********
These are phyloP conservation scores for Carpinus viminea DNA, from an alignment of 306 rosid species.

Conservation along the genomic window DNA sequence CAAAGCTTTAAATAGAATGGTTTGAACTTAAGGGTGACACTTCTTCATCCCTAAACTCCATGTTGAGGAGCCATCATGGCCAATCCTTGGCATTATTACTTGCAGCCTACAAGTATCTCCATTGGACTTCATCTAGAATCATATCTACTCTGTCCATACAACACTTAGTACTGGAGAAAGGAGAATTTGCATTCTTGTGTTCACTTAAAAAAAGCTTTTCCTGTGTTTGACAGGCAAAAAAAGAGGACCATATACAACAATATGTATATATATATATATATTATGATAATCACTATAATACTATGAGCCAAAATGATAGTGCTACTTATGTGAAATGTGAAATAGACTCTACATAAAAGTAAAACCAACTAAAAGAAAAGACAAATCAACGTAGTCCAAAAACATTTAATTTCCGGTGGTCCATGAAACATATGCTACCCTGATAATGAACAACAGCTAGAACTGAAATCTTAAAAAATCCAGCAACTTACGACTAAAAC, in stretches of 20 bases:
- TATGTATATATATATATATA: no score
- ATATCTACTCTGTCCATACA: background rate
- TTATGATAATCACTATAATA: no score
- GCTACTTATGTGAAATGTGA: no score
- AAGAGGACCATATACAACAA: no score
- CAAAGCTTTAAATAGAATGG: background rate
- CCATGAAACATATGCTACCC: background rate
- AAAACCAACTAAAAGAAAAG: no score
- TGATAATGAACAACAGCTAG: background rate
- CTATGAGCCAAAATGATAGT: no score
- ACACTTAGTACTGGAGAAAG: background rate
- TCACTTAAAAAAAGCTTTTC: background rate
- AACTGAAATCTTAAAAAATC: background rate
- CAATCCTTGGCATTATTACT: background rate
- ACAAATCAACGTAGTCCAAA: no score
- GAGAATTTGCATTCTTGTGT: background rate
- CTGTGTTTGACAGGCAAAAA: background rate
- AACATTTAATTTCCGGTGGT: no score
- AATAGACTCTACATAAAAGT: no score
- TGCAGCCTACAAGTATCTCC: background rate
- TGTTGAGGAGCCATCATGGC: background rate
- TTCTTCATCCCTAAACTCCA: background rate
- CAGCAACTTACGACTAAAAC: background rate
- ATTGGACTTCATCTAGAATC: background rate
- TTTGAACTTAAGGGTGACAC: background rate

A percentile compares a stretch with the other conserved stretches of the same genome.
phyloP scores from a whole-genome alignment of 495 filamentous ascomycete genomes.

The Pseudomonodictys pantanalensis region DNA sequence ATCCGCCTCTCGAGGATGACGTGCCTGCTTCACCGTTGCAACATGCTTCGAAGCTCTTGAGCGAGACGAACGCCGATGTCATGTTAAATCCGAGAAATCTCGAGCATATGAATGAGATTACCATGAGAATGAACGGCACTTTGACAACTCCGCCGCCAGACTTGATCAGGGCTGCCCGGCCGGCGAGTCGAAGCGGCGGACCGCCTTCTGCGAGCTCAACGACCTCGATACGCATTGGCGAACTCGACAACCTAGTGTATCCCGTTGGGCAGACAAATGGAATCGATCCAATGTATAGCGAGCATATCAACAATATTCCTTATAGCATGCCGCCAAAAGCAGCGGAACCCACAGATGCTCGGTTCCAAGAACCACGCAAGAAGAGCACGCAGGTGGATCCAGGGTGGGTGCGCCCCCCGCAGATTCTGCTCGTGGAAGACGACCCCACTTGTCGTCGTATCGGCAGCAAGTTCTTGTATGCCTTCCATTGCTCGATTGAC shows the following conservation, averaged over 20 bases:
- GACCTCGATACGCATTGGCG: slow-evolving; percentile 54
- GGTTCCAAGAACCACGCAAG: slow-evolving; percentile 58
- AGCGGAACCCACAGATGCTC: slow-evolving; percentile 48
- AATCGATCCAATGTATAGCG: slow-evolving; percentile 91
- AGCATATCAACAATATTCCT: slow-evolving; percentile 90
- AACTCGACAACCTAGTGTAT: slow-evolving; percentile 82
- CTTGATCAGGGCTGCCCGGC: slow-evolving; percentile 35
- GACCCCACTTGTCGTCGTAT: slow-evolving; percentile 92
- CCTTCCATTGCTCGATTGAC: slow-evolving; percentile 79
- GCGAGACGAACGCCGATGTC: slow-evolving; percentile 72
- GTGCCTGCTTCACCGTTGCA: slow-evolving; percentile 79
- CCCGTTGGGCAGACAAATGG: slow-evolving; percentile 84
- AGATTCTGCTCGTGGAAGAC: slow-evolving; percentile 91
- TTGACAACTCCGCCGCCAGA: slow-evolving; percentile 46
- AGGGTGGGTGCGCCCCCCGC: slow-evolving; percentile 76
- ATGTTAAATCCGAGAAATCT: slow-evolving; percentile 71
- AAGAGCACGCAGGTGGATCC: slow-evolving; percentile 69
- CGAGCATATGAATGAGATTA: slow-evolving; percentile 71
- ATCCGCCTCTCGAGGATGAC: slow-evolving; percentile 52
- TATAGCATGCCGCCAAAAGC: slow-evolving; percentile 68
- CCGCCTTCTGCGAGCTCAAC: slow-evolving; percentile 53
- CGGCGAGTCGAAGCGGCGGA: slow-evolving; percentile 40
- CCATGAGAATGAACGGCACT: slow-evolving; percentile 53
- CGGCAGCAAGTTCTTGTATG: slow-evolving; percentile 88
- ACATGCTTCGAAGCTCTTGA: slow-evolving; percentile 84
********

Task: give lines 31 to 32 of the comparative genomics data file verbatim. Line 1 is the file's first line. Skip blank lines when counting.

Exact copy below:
- GACCTCGATACGCATTGGCG: slow-evolving; percentile 54
- GGTTCCAAGAACCACGCAAG: slow-evolving; percentile 58